"Long I wandered through different forests, but I could find no peace. Either it was stillness, desolation, mortal boredom, or such horror it's better not to think about it. At last I made up my mind and changed into a bumpkin, a tramp with a knapsack, and left for good: Rus', adieu! Here a kindred spirit, a Water-Sprite, gave me a hand. Poor fellow as on the run too. He kept marveling, kept saying - what times are upon us, a real calamity! And even if, in olden times, he had had his fun, used to lure people down (a hospitable one, he was!), in recompense, how he petted and pampered them on the gold river bottom, with what songs he bewitched them! These days, he says, only dead men come floating by, floating in batches, enormous numbers of them, and the river's moisture is like blood, thick, warm, sticky, and there's nothing for him to breathe....and so he took me with them.

"He went off to knock about some distance sea, and put me ashore on a foggy coast - go, brother, find yourself some friendly foliage. But I found nothing, and I ended up here in this foreign, terrifying city of stone. Thus I turned into a human, complete with proper starched collars and bootees, and I've even learned human talk...."

He fell silent. His eyes glistened like wet leaves, his arms were crossed, and, by the wavering light of the drowning candle, some pale strands combed to the left shimmered so strangely.

"I know you two are pining," his voiced shimmered again, "but you're pining, compared to mine, my tempestuous, turbulent pining, is but the even breathing of one who is asleep and think about it: not one of our Tribe is there left in the Rus'. Some of us swirled away like wisps of fog. Others scattered over the world. Our native rivers are melancholy, there is no frisky hand to splash up the moon-gleams. Silent are the orphaned bluebells that remain. By chance, unmown, the pale-blue gusli that once served my rival, the ethereal Field-Sprite, for his songs. A shaggy, friendly, household spirit, in tears, has forsaken your besmirched, humiliated home, and the groves that withered, the pathetically luminous, magically somber groves....

"It was we, Rus', who were your inspiration, your unfathomable beauty, your age long enchantment! And we are all gone, gone, driven into exile by a crazed surveyor.

"My friend, soon I shall die, say something to me, tell me that you love me, a homeless phantom, come sit closer, give me your hand...."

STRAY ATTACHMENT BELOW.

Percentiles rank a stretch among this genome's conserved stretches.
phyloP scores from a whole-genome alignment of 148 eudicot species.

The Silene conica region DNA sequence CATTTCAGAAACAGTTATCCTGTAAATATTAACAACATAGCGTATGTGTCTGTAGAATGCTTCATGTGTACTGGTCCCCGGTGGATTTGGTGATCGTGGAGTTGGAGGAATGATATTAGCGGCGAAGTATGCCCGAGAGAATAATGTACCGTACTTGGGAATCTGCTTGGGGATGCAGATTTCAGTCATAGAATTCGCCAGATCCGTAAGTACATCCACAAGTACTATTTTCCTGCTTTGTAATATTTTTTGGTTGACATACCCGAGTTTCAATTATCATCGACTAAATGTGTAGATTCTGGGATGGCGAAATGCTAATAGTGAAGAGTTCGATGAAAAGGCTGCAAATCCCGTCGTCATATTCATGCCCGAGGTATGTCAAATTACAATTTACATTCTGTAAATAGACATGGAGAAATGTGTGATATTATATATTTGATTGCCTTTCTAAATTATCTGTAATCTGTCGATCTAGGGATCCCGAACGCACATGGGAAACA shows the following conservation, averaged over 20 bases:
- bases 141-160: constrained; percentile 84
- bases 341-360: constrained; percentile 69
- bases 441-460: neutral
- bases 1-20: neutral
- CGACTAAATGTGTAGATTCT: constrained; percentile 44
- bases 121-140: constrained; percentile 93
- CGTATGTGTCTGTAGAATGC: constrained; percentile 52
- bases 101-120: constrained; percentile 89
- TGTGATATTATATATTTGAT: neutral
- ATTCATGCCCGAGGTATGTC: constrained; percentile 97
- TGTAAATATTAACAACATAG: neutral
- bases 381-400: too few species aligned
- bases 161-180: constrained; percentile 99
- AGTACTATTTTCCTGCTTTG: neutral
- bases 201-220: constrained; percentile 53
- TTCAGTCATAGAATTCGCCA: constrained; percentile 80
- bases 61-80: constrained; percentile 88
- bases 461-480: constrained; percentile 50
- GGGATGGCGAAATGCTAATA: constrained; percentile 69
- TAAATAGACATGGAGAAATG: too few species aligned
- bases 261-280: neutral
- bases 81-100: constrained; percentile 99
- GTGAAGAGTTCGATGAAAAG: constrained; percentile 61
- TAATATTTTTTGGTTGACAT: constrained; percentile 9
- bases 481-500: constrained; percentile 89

The candle sputtered and went out. Cold fingers touched my palm. The familiar melancholy laugh pealed and fell still.

When I turned on the light there was no one in the armchair....no one!....nothing was left but a wondrously subtle scent in the room, of birch, of humid moss....

from The Stories of Vladimir Nabokov (Vintage)
translated by Dimitri Nabokov

A beautiful early tale by the author to be read aloud (as I did this morning on a drive with Sweetheart) and translated by Nabokov's son Dimitri. Written when the author was barely in his twenties — his first story ever published — then signed with his pseudonym "Vladimir Sirin" (sirin is a hawk owl). Nabokov became a published author while a student at Trinity College, Cambridge. He had moved with his family to England in 1919, abandoning Russia forever, and by 1922 they were in Berlin where his father was assassinated.

Monday, May 30, 2011


Someone's little red wagon (I) repainted after twenty-years
(with a periwinkle touch)

photo © bob arnold

Sunday, May 29, 2011


Gil Scott-Heron

"I listen to the jazz station.”

April 1, 1949-May 27, 2011


Early Tuesday, José Cláudio Ribeiro da Silva, a forest activist and tree nut harvester, and his wife, Maria do Espirito Santo, drove a motorcycle through Brazil’s northern Para State, in the Amazon rain forest. As they crossed a river bridge, gunmen lying in wait opened fire with a pistol and shotgun, killing them.


Saturday, May 28, 2011

Friday, May 27, 2011



Here is Richard Cook cutting to the chase on Anita O' Day from the Penguin Jazz Encyclopedia (2007):

"At fast tempos, she was incomparable. Lighter and more fluent than Ella (Fitzgerald). Less regal but more daring than Sarah Vaughan, she could scat with a dancing ease."

Born in Chicago in 1919, born Anita Belle Colton, she was gone after a stunning and rigorous career stretching from 1934 to 2006.